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Arafat offers talks; Arabs go to work

After an Israeli offer, Palestinian leader Yasser Arafat said Sunday he is ready for peace talks, while about 6,000 Palestinians returned to jobs in Israel for the first time in a month.

In an abrupt turnaround last week, Israeli Prime Minister Ariel Sharon said contacts were already under way with Palestinian officials, adding, "We are ready to enter negotiations at any time."

Sharon had previously conditioned talks on a crackdown on violent Palestinian groups responsible for attacks on Israelis.

Asked about Sharon's remarks, Arafat told reporters he would accept an offer for talks.

"There is no official communication, but we are ready," he said after meeting a delegation of Greek lawmakers at his headquarters in the West Bank town of Ramallah.

Talks on the U.S.-backed "road map" peace plan have been stalled for weeks because of Palestinian bombing attacks and Israeli military operations, along with the Palestinians' inability to form a stable government.

Arafat has often said he is ready to talk peace, but Israel and the United States are boycotting him, saying he is tainted by terrorism. They insist on dealing with an empowered prime minister.

On Sunday, Arafat formally asked Palestinian Prime Minister Ahmed Qureia to form a government, and Qureia said he accepted. Palestinian officials said they hoped the work could be completed in a few days.

Arafat's first choice for premier, Mahmoud Abbas, lasted only four months before resigning Sept. 6 after repeated clashes with Arafat over who would run the Palestinian security forces.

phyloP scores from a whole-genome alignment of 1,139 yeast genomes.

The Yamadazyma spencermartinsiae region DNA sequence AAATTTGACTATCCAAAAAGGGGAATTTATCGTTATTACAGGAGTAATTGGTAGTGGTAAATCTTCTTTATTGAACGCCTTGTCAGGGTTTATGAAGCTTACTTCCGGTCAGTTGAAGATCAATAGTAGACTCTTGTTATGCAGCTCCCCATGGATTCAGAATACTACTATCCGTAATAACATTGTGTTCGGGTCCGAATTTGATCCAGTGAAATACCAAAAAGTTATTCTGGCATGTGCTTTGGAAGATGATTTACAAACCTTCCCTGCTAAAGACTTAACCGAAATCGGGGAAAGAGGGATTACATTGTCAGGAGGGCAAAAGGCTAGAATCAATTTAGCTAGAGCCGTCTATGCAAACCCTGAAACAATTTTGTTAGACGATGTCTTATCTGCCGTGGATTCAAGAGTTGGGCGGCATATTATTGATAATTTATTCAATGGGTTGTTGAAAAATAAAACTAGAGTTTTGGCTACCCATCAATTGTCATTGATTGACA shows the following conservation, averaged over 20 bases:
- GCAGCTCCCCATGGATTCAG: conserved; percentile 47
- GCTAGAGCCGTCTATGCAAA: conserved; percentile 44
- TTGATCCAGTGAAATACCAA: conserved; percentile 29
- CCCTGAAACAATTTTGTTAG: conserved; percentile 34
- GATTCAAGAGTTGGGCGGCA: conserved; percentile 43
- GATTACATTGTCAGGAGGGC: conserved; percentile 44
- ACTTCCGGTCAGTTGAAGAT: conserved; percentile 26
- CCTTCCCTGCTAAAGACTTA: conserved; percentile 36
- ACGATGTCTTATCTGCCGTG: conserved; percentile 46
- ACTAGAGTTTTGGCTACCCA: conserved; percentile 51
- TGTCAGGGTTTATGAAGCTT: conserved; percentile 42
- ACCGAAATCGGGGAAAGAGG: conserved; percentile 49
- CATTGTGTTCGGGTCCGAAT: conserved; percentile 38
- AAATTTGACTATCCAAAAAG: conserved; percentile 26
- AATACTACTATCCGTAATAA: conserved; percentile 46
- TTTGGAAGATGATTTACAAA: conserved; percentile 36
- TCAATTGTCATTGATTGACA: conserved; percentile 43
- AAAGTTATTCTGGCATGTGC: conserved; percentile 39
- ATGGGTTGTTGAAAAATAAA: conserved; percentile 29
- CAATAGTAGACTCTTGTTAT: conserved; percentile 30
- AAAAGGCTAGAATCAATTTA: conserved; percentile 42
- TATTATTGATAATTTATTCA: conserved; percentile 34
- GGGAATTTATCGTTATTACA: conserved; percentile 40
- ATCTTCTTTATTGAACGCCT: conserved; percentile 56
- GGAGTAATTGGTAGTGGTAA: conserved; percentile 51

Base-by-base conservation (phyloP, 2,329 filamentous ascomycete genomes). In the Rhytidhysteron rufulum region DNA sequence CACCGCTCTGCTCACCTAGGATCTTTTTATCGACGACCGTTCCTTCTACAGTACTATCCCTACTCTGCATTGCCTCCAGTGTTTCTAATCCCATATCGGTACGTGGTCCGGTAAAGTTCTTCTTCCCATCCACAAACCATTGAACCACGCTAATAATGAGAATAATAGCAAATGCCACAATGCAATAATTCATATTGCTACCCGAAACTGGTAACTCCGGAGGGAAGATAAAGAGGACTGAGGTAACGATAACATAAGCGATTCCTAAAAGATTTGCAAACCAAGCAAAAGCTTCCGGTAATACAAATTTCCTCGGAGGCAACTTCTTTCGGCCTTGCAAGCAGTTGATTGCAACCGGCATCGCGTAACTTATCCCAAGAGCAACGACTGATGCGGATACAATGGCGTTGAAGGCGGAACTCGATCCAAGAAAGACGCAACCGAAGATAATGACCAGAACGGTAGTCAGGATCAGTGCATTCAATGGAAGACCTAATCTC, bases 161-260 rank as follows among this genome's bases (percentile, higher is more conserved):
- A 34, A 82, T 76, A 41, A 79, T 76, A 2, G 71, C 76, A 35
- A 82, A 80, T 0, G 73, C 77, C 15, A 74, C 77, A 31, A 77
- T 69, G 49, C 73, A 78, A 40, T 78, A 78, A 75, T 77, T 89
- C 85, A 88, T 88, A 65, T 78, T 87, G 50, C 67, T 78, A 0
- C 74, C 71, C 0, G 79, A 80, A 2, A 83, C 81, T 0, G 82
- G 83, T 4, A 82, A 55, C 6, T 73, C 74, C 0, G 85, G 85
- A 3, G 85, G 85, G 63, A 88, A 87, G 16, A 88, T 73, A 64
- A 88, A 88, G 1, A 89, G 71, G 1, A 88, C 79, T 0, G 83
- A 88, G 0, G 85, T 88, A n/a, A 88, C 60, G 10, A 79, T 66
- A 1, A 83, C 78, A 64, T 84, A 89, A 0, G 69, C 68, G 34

The Israelis announced early Sunday that they would permit about 15,000 Palestinians to enter the country for work. A military announcement referred to "confidence-building measures" decided by the government.

Before dawn, about 6,200 workers over the age of 35 crowded the Erez crossing point from Gaza, submitted to strict security checks and went to jobs in Israel.

However, Israeli motorists lined up at gas stations as Israel braced for a nationwide strike today to protest the government's planned economic changes in the pension system. The retirement age is to be raised to 67 for all workers, up from the current 65 for men and 60 for women.

A wide range of public services, including buses and trains, garbage collection, post offices, banks and seaports were expected to be affected by the open-ended strike called by the Histadrut, Israel's large labor federation.

_ Information from the New York Times was used in this report.

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